Tuesday, 11 February 2020


I'm assuming how you've got to this blog post is through my social media, therefore you may have seen me post various animated skate clips of late. This is a post about those.

I used to skateboard in my teens and I still really like the culture and aesthetics surrounding skateboarding, despite not having ridden a board in around ten years. In 2011 I shot a skate video of one of my talented skater friends Fred Simmons and I still have the footage from that video.

I've been animating a lot of either animals or hands recently, so I was trying to look for something I could animate which would look great rotoscoped, but also something aside from what I have done lately. Digging deep on my computer I found the skate clips, which proved perfect for my animating needs.

My intentions for the animations were to create something which was looser and more flowing than my usual moderately fixed outline pieces. This was for a number of reasons:

• Force me out of my comfort zone by trying different styles
• Diversify my portfolio

The first piece (below) I tried a super loose style on the outline of the figure. As you can see, I used a brush tool at varying thickness, re-drawing over each line roughly, building up a layered messy effect. I also drew 'random' lines elsewhere on some of the frames, to exaggerate the inaccuracies of the drawing. To fill out the figure, I used what TV Paint calls the Chinese Brush, which has a lot of texture to it. I was purposely inaccurate about applying it: not being afraid to leave gaps or go outside the lines. The more of that, the better.

The background was a blurred out version of some analogue painted frames I did some time ago. I toyed with using a plain coloured, non moving background, though it didn't fit as well as this one did. This did take some trial and error, especially in terms of getting the colour 'right' or at least right for this particular video.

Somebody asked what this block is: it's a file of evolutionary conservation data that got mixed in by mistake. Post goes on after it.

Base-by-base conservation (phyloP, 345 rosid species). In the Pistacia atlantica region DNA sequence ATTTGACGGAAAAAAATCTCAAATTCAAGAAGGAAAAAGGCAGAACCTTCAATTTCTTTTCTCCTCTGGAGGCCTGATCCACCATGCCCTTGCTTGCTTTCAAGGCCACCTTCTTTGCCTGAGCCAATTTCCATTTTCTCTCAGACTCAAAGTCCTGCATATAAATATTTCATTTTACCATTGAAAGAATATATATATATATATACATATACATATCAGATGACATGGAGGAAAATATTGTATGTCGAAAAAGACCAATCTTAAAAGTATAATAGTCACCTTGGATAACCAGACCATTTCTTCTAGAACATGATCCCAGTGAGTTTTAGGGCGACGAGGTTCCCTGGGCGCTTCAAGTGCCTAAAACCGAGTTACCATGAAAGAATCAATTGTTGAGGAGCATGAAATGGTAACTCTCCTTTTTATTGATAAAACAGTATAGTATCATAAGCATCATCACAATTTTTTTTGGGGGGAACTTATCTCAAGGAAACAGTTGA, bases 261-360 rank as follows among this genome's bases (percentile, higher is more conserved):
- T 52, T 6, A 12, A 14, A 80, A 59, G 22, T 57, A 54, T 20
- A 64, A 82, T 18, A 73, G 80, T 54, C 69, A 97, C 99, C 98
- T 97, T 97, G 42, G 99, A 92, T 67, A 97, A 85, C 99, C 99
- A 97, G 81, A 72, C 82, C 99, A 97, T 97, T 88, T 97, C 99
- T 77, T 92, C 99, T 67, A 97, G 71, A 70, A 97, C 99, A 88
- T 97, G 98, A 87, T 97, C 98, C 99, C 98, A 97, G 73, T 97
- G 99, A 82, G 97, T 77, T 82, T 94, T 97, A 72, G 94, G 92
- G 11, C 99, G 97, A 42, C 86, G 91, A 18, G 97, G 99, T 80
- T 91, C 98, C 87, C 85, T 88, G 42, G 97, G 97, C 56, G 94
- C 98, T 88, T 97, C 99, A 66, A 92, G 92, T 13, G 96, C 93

The second one was a direct development from the previous one. I loved the loose outline, though to make it differ, I used a thick marker-like brush, varying in weight. I also drew around the figure using one line, rather than the build up of lines in the previous piece. I liked the use of the shadow in the last one, so continued its usage into this one. I've never really used a shadow before, though I enjoyed the look it created, so I think it will be something I take into further work. It does make the whole piece take longer to produce, though I think the overall outcome makes it worth it.

I also like what I did regarding the bar he skates on: where it appears as he uses it and disappears when he doesn't. This is a technique I think would integrate well within other aspects of my rotoscope work, skate related or other.

After having completed two animations where the inspiration came fairly naturally/ instantly, the third one (below) took some time to develop and finish to a clip which I was happy with. I felt I had somewhat used up all of the 'good' styles and it became difficult to find a style which was equally as loose, without being *too* repetitive or similar to the other two. A hard task.

I left it a while after drawing the outlines and colouring the fill, to allow for more inspiration and thoughts to creep in. I eventually thought back to some previous animations I had carried out using paint and pulled upon the ideas from those:

I feel it's a fitting continuation, as in no way was I ready to 'park' those ideas or techniques. The red painted squares made for a really textured and bright background, a simple and effective technique in my opinion. It contrasts well with the black and the greys of the skater, whilst satisfying my visual style and processes.

So, did I fulfil my two aims as stated earlier in this post? In regard to forcing me out of my comfort zone and usual styles, all three of these pieces did. They don't have the clean look a lot of my work displays and I feel my portfolio is stronger and more diverse for it. This fulfils my second aim, as I plan on including at least one of them when I compile my next showreel.

From having completed these three pieces, I don't want this to be the end of me experimenting with different styles and reverting back to what I feel 'safe' with when creating new work. The idea behind these was to help me move to new techniques and I hope to carry this fluidity into future projects.

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